So, how many people do use Microsoft Dynamics? Let's get the answer out of the way immediately: 3.5 million, according to Microsoft itself. But why is this the case? What draws more and more people to this suite of applications?
Microsoft Dynamics is the software giant's answer to the ERP boom over the past couple of decades. In the internet age, it's a necessity to be able to monitor and run your business concerns in real time, no matter how widely spread your business may be. Microsoft Dynamics allows you to take control of your business processes from top to bottom.
One of the best things about Microsoft Dynamics is its compatibility with Skype, Yammer, and Office, allowing you to have virtual meetings at any time, or pass along important information with minimal effort. The collaborative process has never been easier.
Microsoft Dynamics ERP is composed of five major products, each of them serving a different need. All of them were former successful enterprises from other companies before eventually being incorporated into Microsoft Dynamics.
Microsoft Dynamics AX
Formerly known as Axapta, Microsoft Dynamics AX is the suite for businesses with a global market. Encompassing many languages and many currencies, this ERP software manages human resources, retail needs, finances, manufacturing, and many other operations.
This software was created as a collaboration between IBM and a Danish company, Damgaard Data, and called IBM Axapta, and first released to the public in 1998 in both Denmark and the United States. After version 1.5 was released, IBM left the project and Damgaard Data merged with
Navision Software, becoming NavisionDamgaard. Eventually, the company become known as Navision A/S before it was bought by Microsoft in 2002.
Microsoft Dynamics GP
This is ERP for markets in the Middle East, Singapore, Australia, New Zealand, North and South America, Ireland, and the United Kingdom. Partner-supported localization has made this package available in many other places around the world. Used with Microsoft SQL Server, Microsoft Dynamics GP makes an excellent accounting solution for any business looking for more efficient management of supply, finances, and personnel.
Dynamics GP was created by a Fargo, North Dakota Company known as Great Plains Software, and its first version was
released in 1993. It became a part of Microsoft in 2000, when Microsoft bought Great Plains Software for just over a billion dollars.
Microsoft Dynamics NAV
Once Navision, Microsoft Dynamics NAV is geared toward small or medium-sized businesses. It supports multiple languages and currencies and helps businesses keep track of financial matters, employees, and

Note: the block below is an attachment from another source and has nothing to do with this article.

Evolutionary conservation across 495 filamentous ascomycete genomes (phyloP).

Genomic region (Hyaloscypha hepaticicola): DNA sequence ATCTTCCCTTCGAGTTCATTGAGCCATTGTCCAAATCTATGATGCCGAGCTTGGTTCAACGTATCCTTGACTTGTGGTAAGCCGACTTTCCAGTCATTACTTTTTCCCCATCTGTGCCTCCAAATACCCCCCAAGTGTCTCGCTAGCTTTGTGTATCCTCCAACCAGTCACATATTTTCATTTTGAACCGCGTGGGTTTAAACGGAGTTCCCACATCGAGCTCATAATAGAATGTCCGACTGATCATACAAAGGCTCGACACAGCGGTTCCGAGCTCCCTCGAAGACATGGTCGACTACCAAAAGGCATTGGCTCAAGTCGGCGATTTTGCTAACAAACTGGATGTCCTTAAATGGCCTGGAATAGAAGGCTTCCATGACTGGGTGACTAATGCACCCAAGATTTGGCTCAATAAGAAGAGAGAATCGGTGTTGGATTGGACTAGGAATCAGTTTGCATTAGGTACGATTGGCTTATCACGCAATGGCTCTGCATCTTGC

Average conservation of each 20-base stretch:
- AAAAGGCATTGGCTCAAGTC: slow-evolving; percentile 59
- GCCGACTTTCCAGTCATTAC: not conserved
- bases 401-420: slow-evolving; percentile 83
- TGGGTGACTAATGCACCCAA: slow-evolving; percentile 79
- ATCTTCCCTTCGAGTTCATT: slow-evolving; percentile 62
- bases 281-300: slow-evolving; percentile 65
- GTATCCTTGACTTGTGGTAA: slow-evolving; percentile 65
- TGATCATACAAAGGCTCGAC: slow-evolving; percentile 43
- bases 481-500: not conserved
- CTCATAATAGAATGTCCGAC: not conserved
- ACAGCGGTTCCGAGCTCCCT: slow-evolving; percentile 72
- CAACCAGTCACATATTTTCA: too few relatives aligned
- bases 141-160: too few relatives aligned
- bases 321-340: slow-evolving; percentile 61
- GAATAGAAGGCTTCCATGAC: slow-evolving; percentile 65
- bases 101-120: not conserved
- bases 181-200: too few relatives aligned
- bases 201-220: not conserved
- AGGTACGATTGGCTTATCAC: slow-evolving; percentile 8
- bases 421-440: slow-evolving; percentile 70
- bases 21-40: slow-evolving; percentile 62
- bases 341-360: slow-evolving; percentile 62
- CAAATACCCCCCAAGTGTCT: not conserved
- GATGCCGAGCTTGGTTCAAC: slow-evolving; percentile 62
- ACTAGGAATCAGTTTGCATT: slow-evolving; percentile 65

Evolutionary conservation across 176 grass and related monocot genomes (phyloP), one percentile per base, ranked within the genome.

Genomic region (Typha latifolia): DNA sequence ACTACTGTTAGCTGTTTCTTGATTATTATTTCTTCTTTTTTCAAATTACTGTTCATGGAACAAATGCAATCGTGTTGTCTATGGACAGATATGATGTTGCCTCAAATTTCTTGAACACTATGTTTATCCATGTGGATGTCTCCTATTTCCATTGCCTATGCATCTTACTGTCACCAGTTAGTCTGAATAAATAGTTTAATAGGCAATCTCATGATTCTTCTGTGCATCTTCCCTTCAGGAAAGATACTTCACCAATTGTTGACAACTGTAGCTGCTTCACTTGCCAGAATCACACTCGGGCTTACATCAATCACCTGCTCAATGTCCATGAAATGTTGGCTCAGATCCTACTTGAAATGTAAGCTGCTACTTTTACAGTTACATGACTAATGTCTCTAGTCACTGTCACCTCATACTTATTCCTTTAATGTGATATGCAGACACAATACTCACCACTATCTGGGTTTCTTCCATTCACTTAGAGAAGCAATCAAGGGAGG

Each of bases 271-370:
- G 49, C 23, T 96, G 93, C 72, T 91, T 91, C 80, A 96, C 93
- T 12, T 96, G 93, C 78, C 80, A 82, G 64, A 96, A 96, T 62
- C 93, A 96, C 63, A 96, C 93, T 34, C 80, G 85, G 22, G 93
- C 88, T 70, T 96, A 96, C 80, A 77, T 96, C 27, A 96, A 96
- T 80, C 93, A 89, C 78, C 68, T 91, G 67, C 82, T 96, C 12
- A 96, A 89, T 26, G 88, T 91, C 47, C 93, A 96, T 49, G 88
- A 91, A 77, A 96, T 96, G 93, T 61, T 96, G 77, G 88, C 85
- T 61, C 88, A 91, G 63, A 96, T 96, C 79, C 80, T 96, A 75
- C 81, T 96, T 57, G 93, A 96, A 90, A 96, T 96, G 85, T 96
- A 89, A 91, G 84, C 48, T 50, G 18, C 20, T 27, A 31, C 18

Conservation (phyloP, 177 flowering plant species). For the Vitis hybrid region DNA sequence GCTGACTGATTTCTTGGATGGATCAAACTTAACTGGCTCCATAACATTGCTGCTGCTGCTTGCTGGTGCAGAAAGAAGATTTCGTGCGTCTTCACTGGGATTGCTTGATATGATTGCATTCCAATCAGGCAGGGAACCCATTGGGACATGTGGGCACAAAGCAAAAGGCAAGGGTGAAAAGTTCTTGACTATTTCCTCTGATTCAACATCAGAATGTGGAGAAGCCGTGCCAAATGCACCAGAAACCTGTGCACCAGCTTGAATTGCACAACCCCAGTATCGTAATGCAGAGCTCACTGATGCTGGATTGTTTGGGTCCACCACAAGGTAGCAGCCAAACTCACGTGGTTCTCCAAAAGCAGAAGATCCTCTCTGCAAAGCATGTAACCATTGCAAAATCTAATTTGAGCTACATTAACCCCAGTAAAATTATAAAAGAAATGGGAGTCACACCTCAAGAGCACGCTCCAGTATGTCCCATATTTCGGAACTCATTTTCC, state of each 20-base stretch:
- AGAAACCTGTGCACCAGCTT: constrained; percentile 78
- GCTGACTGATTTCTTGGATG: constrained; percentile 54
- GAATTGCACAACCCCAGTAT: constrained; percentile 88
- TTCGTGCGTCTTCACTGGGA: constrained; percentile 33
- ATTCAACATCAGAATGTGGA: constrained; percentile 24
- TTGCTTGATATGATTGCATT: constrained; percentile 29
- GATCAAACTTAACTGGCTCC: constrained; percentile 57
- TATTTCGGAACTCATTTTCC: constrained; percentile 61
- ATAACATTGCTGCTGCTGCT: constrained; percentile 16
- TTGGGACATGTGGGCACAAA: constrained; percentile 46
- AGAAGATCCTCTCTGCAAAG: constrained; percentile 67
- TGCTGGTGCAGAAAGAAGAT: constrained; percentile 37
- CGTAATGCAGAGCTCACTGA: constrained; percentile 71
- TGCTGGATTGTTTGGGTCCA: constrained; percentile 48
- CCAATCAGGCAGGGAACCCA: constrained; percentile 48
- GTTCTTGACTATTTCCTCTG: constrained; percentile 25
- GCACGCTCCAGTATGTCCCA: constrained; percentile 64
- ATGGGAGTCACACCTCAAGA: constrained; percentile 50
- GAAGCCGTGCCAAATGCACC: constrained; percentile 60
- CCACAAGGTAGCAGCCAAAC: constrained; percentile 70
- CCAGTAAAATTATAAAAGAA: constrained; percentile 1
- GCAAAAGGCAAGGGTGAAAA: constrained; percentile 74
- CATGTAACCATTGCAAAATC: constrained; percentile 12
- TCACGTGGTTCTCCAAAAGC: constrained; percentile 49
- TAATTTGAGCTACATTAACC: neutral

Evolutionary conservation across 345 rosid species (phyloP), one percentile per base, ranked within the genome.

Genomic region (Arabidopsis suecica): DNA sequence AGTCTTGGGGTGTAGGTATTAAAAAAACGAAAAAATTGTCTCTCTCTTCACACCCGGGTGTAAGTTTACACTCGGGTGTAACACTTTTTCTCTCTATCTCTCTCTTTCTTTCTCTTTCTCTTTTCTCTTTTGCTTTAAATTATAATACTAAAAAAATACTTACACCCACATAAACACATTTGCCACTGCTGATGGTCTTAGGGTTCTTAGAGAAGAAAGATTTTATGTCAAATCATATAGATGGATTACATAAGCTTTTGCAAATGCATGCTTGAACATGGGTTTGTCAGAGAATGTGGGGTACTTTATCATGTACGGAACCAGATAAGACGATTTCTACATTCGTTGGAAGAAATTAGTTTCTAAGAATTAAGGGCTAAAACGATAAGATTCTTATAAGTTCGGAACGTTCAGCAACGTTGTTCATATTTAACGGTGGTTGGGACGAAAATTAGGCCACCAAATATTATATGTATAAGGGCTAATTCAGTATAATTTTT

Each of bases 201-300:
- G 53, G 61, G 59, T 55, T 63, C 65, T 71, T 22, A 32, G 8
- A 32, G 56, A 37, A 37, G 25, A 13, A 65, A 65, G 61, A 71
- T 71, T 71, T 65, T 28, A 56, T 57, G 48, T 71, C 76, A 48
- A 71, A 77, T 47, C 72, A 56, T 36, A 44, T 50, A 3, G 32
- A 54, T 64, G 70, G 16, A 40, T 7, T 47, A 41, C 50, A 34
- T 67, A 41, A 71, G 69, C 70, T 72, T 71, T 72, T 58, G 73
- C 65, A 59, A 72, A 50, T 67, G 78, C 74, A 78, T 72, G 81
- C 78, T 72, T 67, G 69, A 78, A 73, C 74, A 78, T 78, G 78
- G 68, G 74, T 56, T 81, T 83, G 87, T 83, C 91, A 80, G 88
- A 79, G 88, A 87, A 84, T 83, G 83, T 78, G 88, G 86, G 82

other important aspects, in real time.
Navision was acquired by Microsoft in 2002, at which point it was incorporated into Microsoft Dynamics as NAV. Originally, Navision came from Denmark. It was a very successful program created by a company known as PC&C A/S (Personal Computing and Consulting), released in 1987. This accounting application allowed more than one user to access their client/server-based system at the same time. It was so successful, that the company renamed itself Navision Software A/S.
At first, it was mostly a Scandinavian concern, but from 1990 on, Navision began to spread across Europe, into the United Kingdom and Germany. In 2000, the company merged with its biggest competitor, Damgaard A/S, to become NavisionDamgaard A/S, then simply
Navision A/S. Less than two years later, the company was bought by Microsoft, where it eventually became Microsoft Dynamics NAV.(http://dynamicsuser.net/wikis/navdev/the-history-of-dynamics-nav-navision.aspx)
Microsoft Dynamics SL
This aspect of Microsoft Dynamics is for businesses based in North America, especially those geared toward growth through pursuing projects.
Before it was Microsoft Dynamics SL, this program was Solomon IV for Windows, created by Solomon Software, an independent accounting company based in Ohio. Solomon Software began to focus exclusively on Microsoft technology in 1999, using Visual Basic as their software language, Visual Basic for Applications for customization, and Microsoft SQL Server as their database. (http://conservancy.umn.edu/handle/11299/107346)
Great Plains Software bought Solomon Software in 2000, and just the next year, Great Plains was bought by Microsoft.
Microsoft Dynamics C5
Microsoft Dynamics C5 focuses on small and medium-sized enterprises, automating and managing supply chains, manufacturing,
finances, and many other aspects a business needs to run smoothly.
As with several other offerings from Microsoft Dynamics, C5 originated with Damgaard Data. It was first created to replace Damgaard's Concorde C4 application, which was based on DOS. Named Concorde C5 in Denmark, it was sold in other nations as Arctos. Even today, however, C5 is largely a Danish product, and Microsoft only offers it in Denmark.
Microsoft Dynamics is best known for its ERP applications, but even that does not account for its millions of users. Its suite of applications also offers customer relationship management (CRM), business intelligence and reporting, and a whole host of other features which serve to make sure the number of people using Microsoft Dynamics is ever-growing.